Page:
That evening, Doris' kitchen sink stopped up. She called the landlord and waited an hour for him to come by and unclog it. After that, she still had to shop for groceries, iron a blouse and prepare a vocabulary test for the next day. She completely forgot about phoning Jeremy's parents.

            The next morning, 19 children came to school, laughing and talking as they placed their eggs in the large wicker basket on Miss Miller's desk. After they completed their Math lesson, it was time to open the eggs. In the first egg, Doris found a flower. "Oh yes, a flower is certainly a sign of new life," she said. "When plants peek through the ground we know that spring is here." A small girl in the first row waved her arms. "That's my egg, Miss Miller," she called out. The next egg contained a plastic butterfly, which looked very real. Doris held it up. "We all know that a caterpillar changes and grows into a beautiful butterfly. Yes that is new life, too." Little Judy smiled proudly and said, "Miss Miller, that one is mine." Next Doris found a rock with moss on it. She explained that the moss, too, showed life. Billy spoke up from the back of the classroom. "My Daddy helped me!" he beamed.

            Then Doris opened the fourth egg. She gasped. The egg was empty! Surely it must be Jeremy's, she thought, and, of course, he did not understand her instructions. If only she had not forgotten to phone his parents. Because she did not want to embarrass him, she quietly set the egg aside and reached for another. Suddenly Jeremy spoke up. "Miss Miller, aren't you going to talk about my egg?" Flustered, Doris replied, "but Jeremy - your egg is empty!" He looked into her eyes and said softly, "Yes, but Jesus' tomb was empty too!"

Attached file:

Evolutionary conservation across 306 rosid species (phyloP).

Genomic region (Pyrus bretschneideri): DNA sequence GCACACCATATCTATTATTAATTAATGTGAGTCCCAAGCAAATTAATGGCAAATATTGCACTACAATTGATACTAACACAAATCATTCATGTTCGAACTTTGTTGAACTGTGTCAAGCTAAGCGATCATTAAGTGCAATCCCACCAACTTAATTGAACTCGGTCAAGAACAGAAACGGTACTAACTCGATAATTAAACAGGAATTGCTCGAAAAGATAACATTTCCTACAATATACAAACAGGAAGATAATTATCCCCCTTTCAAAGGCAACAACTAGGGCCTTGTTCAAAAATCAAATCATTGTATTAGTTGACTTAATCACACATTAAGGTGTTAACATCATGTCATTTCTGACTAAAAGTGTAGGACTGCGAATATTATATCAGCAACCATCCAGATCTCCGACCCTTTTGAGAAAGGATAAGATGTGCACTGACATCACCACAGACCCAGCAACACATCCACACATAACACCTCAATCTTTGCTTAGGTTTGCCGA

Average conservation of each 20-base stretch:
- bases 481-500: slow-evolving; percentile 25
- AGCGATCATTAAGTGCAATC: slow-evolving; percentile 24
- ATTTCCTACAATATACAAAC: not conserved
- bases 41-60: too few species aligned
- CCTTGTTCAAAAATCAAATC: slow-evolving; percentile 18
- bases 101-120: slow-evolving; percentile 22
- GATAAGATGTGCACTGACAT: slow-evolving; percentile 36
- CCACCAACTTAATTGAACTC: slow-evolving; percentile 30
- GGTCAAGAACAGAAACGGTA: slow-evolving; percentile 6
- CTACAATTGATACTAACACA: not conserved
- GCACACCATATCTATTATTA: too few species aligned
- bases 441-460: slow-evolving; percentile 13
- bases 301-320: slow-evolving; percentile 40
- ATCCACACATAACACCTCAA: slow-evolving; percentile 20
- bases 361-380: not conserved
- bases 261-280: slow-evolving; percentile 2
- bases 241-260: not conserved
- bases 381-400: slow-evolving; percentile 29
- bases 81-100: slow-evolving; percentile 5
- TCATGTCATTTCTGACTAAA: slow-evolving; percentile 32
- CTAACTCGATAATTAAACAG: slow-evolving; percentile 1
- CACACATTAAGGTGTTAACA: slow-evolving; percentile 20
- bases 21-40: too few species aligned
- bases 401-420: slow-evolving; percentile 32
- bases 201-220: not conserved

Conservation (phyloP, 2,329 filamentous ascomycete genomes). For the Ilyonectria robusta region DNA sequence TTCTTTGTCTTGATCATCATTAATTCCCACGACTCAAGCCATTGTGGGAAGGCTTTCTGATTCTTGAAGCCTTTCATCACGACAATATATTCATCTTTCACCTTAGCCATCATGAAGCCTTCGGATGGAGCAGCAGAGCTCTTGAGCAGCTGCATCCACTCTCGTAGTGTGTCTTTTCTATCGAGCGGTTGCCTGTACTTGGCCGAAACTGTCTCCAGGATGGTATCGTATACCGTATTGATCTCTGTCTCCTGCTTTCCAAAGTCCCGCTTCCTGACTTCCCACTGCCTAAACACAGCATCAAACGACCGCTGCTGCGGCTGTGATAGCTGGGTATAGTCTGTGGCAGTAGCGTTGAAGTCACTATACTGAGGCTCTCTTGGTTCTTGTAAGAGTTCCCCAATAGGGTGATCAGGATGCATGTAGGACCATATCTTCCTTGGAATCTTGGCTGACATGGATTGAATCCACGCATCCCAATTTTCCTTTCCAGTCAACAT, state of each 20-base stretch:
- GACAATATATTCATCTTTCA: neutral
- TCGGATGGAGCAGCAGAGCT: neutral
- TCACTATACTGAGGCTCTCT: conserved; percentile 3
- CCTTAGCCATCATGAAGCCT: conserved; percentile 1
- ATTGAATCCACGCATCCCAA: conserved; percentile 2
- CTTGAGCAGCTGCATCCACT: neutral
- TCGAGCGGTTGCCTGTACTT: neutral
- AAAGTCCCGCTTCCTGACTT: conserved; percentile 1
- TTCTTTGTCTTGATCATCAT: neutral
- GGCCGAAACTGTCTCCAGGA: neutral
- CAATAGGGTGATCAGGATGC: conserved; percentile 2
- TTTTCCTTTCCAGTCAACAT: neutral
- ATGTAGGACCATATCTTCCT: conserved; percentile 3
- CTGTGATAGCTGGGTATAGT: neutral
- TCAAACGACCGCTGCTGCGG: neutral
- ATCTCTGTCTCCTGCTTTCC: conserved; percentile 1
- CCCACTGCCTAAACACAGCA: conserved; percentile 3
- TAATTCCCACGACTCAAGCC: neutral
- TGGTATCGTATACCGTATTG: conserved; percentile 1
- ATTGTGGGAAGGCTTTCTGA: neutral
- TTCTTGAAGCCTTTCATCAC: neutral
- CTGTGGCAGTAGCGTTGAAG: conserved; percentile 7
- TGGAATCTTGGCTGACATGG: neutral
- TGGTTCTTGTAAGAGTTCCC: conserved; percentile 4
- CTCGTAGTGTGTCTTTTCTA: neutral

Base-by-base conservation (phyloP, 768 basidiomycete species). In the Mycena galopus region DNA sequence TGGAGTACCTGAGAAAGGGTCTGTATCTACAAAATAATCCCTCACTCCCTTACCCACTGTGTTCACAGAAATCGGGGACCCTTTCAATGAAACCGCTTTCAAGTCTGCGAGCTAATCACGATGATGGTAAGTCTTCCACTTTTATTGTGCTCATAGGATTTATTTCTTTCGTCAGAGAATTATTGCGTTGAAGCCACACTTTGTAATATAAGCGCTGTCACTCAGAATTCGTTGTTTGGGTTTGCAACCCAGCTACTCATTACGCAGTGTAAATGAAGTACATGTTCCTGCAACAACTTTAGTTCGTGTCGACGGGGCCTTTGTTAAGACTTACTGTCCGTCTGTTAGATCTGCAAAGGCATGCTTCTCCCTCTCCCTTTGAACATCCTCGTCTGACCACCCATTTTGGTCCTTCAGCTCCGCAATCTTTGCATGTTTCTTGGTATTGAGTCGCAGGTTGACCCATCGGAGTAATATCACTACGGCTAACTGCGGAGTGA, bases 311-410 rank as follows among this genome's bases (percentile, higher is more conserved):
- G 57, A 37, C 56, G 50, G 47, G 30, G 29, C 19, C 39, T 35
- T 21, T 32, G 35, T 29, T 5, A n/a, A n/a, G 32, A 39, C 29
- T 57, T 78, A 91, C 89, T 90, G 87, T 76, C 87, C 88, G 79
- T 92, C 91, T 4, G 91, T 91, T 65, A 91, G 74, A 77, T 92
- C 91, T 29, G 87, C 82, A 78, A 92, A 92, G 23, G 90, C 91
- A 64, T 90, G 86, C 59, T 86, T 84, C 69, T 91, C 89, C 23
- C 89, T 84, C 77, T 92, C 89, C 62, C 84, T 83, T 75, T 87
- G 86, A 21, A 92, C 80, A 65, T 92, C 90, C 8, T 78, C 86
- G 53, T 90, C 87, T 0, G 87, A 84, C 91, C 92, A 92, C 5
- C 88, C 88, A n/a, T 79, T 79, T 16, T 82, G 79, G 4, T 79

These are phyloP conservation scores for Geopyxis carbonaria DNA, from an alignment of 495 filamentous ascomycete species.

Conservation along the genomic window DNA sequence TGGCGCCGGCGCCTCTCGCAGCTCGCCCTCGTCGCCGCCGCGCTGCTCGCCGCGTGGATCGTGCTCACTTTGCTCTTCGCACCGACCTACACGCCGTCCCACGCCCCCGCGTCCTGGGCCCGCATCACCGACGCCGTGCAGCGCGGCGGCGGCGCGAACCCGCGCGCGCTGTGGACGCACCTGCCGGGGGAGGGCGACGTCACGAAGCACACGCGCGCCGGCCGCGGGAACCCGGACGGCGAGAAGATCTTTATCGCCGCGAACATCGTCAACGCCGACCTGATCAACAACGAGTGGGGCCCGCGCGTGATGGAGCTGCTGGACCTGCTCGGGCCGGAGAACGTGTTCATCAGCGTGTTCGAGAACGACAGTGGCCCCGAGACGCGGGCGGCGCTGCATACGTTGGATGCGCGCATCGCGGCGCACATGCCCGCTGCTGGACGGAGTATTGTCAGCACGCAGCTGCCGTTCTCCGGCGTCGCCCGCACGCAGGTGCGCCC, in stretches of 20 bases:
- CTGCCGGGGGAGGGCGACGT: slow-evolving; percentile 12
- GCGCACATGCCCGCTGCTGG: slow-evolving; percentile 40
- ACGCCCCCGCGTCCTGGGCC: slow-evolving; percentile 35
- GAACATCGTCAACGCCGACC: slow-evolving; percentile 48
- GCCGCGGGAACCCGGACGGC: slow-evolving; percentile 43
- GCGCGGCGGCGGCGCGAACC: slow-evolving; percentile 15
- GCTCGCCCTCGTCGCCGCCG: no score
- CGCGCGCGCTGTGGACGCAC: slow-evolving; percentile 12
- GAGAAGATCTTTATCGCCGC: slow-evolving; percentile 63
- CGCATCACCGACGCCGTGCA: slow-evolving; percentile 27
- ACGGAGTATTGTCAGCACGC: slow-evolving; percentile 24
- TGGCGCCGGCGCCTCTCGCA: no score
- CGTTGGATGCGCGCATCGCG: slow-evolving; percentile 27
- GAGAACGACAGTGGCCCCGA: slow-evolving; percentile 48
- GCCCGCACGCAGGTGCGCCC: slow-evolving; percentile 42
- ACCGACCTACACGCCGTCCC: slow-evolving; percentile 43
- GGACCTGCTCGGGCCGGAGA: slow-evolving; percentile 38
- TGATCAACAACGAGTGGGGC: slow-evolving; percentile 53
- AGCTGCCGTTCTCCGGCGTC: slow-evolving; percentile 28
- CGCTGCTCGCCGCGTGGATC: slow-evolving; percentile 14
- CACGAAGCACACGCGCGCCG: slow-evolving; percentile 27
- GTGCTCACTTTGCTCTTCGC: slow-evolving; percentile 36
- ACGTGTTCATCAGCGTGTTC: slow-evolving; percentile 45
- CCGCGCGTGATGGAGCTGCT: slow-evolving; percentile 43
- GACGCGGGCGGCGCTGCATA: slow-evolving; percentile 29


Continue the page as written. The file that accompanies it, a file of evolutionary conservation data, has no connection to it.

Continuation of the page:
Time stopped. When she could speak again, Doris asked him, "Do you know why the tomb was empty?" "Oh yes!" Jeremy exclaimed. "Jesus was killed and put in there. Then his Father raised him up!"... The recess bell rang. While the children excitedly ran out to the school yard, Doris cried. The cold inside her melted completely away.

            Three months later Jeremy died. Those who paid their respects at the mortuary were surprised to see 19 eggs on top of his casket, all of them empty.


         (The final illustration is from the book, What Was In Jeremy's Egg? And Other Stories, by Ida Mae Kempel, Nascent Press, 1997 - now on video. Note - a similar story, entitled "Philip's Egg," was published in the journal Leadership the summer of 1985 - vol. 6, no. 3, p.113 - by Harry Pritchett jr. - now rector emeritus at All Saints Episcopal Church in Atlanta, saying "condensed by permission of The St. Luke's Journal of Theology, School of Theology, The University of the South, Sewanee, TN 37375," also attributed to Paul Harvey. )

©1999Peter L. Haynes